This soup, I know it’s the heat of summer and you must think I’m crazy posting a soup recipe but when you’ve been fasting for 17 hours, soup is a great thing to break the fast with. It’s a complete meal and a very nourishing one. This Kale and Meatball Soup is very hearty and filled with rice, kale, beans, chicken broth and meatballs. 

I thoroughly enjoyed my bowl of soup with a side of sourdough toast. Another thing about fasting is that it tends to shrink your stomach so you don’t eat as much. The soup is a perfect, it’s filling but not overly heavy. It’s quite a light meal which is perfect because as soon as we finish eating, we really are almost ready to go to bed (to get up at 3 am to start our fast again),

Hopefully, for my Southern Hemisphere friends, this is an opportune post and also for the Ramadan fasters. For my friends on this side of the world, just book mark this for winter, it’s really good!

Kale and Meatball Soup

Kale and Meatball Soup

Rating 

Prep time: 

Cook time: 

Total time: 

Serves: 10-12 servings

Ingredients
  • 1 pound/455g ground beef
  • 1 small red onion, chopped
  • 2 cloves garlic, chopped
  • handful of parsley
  • 1 small onion, chopped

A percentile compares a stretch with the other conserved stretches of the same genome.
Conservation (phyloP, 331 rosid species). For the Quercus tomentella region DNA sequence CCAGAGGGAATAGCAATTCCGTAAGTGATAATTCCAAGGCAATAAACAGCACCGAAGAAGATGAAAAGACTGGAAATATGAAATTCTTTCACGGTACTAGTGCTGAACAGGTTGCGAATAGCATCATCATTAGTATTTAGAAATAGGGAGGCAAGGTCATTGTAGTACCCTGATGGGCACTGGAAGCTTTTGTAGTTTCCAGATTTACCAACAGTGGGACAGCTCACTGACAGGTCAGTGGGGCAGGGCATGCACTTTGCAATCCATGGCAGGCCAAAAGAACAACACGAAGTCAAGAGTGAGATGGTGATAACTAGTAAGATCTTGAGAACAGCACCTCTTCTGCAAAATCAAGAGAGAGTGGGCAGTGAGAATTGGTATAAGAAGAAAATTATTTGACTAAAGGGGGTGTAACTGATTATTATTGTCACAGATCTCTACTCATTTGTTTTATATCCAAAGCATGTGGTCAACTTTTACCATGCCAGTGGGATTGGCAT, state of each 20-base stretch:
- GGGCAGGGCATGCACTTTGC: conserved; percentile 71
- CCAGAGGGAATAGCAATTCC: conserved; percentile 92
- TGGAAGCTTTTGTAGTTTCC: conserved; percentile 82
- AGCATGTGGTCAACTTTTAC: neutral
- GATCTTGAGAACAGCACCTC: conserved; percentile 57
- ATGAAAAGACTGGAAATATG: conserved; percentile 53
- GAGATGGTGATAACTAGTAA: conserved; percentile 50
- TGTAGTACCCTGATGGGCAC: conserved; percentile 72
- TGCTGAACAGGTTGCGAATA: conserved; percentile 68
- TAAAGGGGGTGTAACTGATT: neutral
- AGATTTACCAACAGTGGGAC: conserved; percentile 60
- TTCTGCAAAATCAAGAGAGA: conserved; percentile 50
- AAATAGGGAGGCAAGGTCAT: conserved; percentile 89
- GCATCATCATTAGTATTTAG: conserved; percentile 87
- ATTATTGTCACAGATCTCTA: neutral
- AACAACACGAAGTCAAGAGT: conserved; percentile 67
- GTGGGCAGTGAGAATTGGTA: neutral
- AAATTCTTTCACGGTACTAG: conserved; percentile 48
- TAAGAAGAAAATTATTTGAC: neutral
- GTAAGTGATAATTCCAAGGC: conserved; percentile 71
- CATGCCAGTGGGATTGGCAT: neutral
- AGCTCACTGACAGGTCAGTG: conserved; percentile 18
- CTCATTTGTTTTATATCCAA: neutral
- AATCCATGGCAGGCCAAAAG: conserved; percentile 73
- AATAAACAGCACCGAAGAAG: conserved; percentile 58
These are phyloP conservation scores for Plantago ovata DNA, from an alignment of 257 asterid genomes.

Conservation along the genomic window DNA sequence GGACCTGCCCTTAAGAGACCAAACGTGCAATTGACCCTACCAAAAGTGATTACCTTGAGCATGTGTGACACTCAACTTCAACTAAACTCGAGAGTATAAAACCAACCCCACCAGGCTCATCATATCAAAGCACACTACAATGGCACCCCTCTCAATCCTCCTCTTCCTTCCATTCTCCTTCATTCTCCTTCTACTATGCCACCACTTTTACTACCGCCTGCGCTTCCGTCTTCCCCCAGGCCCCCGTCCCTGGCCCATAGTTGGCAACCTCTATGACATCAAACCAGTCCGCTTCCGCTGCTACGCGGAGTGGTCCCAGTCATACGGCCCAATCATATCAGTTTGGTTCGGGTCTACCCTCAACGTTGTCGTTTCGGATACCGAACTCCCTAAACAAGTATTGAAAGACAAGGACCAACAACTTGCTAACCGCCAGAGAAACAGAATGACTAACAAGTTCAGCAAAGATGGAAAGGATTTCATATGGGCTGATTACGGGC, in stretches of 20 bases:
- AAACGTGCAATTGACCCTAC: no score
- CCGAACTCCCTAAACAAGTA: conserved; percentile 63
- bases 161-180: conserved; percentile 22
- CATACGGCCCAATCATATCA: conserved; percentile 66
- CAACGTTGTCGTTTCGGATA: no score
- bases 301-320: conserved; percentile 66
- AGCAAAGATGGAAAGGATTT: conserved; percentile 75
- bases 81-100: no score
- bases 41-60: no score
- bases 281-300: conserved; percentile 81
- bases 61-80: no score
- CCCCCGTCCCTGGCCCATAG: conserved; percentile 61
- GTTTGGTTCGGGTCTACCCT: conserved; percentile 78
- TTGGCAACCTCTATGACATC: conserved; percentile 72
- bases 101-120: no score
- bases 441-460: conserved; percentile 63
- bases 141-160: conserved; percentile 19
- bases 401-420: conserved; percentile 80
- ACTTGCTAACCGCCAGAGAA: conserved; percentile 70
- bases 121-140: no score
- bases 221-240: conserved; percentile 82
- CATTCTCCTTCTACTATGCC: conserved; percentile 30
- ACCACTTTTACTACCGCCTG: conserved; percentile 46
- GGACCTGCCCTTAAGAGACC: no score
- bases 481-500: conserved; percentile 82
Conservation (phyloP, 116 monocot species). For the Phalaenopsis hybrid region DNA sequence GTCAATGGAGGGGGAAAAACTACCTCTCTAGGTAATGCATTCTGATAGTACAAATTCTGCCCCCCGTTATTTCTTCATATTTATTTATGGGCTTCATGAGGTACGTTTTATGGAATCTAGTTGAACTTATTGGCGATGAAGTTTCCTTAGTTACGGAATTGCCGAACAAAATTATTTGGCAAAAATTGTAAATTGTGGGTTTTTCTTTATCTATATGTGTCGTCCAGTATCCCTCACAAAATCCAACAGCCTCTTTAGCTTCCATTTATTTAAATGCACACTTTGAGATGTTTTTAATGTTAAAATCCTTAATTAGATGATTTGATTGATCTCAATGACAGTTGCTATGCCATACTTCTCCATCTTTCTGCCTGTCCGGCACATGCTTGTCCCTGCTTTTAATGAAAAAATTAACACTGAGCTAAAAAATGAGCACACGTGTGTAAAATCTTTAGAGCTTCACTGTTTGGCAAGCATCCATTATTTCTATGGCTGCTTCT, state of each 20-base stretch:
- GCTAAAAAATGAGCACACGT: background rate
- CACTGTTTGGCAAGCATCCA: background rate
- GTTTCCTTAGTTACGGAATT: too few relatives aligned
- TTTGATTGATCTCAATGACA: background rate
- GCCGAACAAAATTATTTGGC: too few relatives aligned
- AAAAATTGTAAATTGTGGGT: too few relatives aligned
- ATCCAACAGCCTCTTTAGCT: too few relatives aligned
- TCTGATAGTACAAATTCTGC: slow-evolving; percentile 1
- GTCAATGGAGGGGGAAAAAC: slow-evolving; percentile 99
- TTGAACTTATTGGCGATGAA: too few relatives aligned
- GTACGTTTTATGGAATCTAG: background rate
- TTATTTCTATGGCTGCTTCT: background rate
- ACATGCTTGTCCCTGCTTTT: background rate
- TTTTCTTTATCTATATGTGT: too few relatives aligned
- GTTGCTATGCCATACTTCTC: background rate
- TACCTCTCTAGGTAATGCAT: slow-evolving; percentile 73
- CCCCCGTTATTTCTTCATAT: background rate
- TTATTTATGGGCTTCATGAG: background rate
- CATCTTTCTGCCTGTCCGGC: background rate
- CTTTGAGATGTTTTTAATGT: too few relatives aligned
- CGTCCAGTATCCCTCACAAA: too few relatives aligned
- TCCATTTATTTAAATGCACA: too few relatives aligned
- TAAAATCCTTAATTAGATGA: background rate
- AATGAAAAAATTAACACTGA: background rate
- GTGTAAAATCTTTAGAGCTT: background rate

• 3 garlic cloves, chopped
  • 2 tablespoons tomato paste
  • ¾ cup brown rice
  • 10 cups chicken broth
  • 3 carrots, chopped
  • 2 ribs celery, chopped
  • 2 medium potatoes, cubed
  • 1 bunch kale, chopped
  • 1 15oz tin kidney beans
  • ½ teaspoon turmeric
  • squeeze of lemon
  • Oil
  • Salt and pepper
Instructions
  1. To make the meatballs, mix the finely chopped onions, garlic and parsley together.
  2. I put all the ingredients for the meatballs in my food processor and whiz until the onion, garlic and parsley are combined with the ground beef, add salt and pepper and mix through.
  3. Put a thin layer of oil in a fry pan or cast iron pan on medium high heat.
  4. Drop little balls of meatball mixture into the oil and brown.
  5. You can shape them in your hands and make them round or just drop rough bits into the oil.
  6. You can also drop them straight into the broth without frying but I wanted them a little brown so while the soup was simmering I browned up the meatballs.
  7. Once the meatballs are fried, keep them to the side until the soup is done.
  8. To make the soup, sauté the onions in a big pot or pressure cooker (the easiest way to make soup)
  9. in a tablespoon of oil.
  10. Once the onions are softened, add the garlic and cook a minute.
  11. Add the tomato paste and cook out the raw taste for a minute.
  12. Add the rice and coat with the onion tomato mixture.
  13. Add the broth and bring to a boil.
  14. If using a pressure cooker, put on the lid and bring up to pressure and cook according to your cooker instructions.
  15. In my pressure cooker, it takes 15 minutes to cook brown rice, so I set the time for a bit less.
  16. I cook the rice for 12 minutes and then depressurise and carefully open the cooker.
  17. I add the turmeric, carrots, celery, potatoes and kale.
  18. Put the lid back on and bring up to pressure.
  19. I cook the mixture under pressure for another 4 minutes.
  20. After 4 minutes, depressurise again and carefully open.
  21. The vegetables should all be soft.
  22. If the liquid looks low, add a cup or two of water if needed.